Last Monday, the Supreme Court declined to review the case. The odds were not in the Romeikes's favor; less than one percent of all appeals are considered by the highest court. But the formal refusal was still a blow, and hard to accept. All seemed lost, until something unexpected happened.
To the Christian, a job is more than a job; it is a calling. Whether as a butcher, baker, or candlestick maker (or even a lawyer), we are to use the gifts God has given us for His glory. It is a grand opportunity and responsibility.
This past week, the United Nations Committee on the Rights of the Child (CRC) grabbed national headlines with a blistering and blustering critique of the Catholic Church, coupled with presumptuous recommendations on how the church can do better.
The Bible describes prophets as voices crying out in the wilderness, bearing God's truth to those who are willing to hear it. That's how we see our friends (and clients) at Refuge in the Desert Ministries, who are pro-life advocates in the Tempe, Arizona area.
As we approach the 41st anniversary of Roe v. Wade, the Supreme Court decision divining an absolute right to abortion in the U.S. Constitution, we would do well to pause and consider the impact of this monumental ruling and assess what it means for us in the days ahead.
The year 2013 was not a particularly good one for traditional marriage.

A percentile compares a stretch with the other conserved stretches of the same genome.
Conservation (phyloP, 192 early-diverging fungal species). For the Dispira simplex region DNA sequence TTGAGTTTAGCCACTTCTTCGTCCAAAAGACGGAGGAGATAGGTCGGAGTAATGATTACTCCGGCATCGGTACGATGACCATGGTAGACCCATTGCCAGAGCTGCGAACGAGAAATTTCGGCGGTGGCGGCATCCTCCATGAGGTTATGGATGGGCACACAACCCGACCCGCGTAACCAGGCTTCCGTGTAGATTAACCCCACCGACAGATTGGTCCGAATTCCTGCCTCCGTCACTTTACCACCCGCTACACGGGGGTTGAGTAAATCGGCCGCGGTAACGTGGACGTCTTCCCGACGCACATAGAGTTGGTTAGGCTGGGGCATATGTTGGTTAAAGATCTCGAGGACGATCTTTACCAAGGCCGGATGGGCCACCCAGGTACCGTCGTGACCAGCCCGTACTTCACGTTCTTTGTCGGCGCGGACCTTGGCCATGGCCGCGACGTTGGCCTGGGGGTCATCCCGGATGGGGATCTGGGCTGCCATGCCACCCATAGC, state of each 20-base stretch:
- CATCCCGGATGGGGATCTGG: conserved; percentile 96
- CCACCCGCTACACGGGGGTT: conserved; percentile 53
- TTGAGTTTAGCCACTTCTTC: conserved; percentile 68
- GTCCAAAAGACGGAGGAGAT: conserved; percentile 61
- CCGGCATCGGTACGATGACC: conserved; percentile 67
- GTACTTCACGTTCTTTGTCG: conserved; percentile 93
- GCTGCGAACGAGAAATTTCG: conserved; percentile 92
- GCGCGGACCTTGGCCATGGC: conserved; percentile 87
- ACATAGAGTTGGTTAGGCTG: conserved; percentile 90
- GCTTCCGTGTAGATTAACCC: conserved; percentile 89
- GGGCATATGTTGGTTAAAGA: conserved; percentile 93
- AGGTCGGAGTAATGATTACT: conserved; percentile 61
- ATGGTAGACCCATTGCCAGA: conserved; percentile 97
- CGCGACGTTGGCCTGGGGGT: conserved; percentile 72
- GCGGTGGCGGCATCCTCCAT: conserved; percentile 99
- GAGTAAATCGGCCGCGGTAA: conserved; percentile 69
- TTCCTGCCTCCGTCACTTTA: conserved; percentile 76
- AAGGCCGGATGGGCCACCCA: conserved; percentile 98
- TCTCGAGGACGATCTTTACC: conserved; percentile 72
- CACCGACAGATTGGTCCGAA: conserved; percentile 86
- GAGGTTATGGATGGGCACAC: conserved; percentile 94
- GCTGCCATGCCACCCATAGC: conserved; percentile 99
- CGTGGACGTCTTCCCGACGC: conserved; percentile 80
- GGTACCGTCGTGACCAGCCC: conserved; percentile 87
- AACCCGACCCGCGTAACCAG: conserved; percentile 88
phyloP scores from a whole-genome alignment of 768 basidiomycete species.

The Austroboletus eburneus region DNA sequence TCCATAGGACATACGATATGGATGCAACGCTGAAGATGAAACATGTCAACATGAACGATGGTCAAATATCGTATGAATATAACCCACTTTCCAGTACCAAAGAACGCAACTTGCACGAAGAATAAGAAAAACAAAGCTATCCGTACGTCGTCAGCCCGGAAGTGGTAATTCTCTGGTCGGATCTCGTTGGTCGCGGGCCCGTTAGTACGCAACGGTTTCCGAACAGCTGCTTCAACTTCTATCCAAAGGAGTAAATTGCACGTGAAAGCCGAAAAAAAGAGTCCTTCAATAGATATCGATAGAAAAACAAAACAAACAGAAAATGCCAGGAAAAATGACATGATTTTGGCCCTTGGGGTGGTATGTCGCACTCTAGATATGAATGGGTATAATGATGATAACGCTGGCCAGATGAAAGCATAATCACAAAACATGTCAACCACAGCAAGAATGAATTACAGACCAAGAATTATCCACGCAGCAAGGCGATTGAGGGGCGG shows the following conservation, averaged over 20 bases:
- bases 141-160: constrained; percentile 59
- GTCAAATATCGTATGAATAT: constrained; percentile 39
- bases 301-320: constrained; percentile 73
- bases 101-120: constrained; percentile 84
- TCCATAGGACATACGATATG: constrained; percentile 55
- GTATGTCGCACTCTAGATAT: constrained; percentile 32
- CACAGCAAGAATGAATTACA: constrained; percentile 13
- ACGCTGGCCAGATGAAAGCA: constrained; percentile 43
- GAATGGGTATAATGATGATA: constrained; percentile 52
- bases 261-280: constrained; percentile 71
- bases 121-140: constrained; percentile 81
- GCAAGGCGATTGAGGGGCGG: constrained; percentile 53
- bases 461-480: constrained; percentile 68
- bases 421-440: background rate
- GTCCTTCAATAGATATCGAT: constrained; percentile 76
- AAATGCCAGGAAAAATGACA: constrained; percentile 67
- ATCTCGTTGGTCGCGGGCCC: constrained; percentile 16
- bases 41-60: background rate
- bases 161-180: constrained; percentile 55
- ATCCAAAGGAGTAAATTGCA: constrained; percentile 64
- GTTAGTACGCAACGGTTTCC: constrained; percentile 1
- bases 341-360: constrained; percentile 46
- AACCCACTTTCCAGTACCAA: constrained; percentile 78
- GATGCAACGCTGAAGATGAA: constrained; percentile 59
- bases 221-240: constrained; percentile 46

Tolerance; that's the buzzword for one of contemporary culture's most exalted virtues. Do not judge, do not try to impose your morality on anyone else, live and let live, or so we are told.
The Wisconsin-based Freedom From Religion Foundation (FFRF) placed the big "A" in downtown Chicago. They say the "A" stands for Atheist, but it also represents Attack, given its timing and placement. While the nativity scene is linked to Christmas, and the menorah is part of Hanukah, the only apparent purpose for this lighted letter "A" is to demean the other displays.
As we sat down and enjoyed our traditional Thanksgiving meals, many of us remembered the Pilgrims' quest for religious liberty. We considered how they came to this new country at great sacrifice, seeking the freedom to practice their religion.
Should a clergy's prayers be subject to censorship if given to solemnize a public meeting? A powerful atheist group, Americans United for Separation of Church and State (AU), thinks so, and has convinced a federal appellate court to enforce this sort of oversight. But the question is now squarely before the U.S. Supreme Court, having heard oral arguments earlier this month.
Though "reparative therapy" has been stigmatized by the media, sexual attraction does in fact change for many people throughout their lifetimes. Mounting evidence proves this kind of counseling can be invaluable to those seeking to change their attractions.
Last week the United States Senate passed a bill with a nice – albeit vague – ring to it: Employment Non-Discrimination Act of 2013 (ENDA). But as evidenced by the Affordable Care Act (otherwise known as Obamacare), the titles of laws can be misleading. ENDA does not curb unfair discrimination in the workplace; rather, the legislation would effectuate it.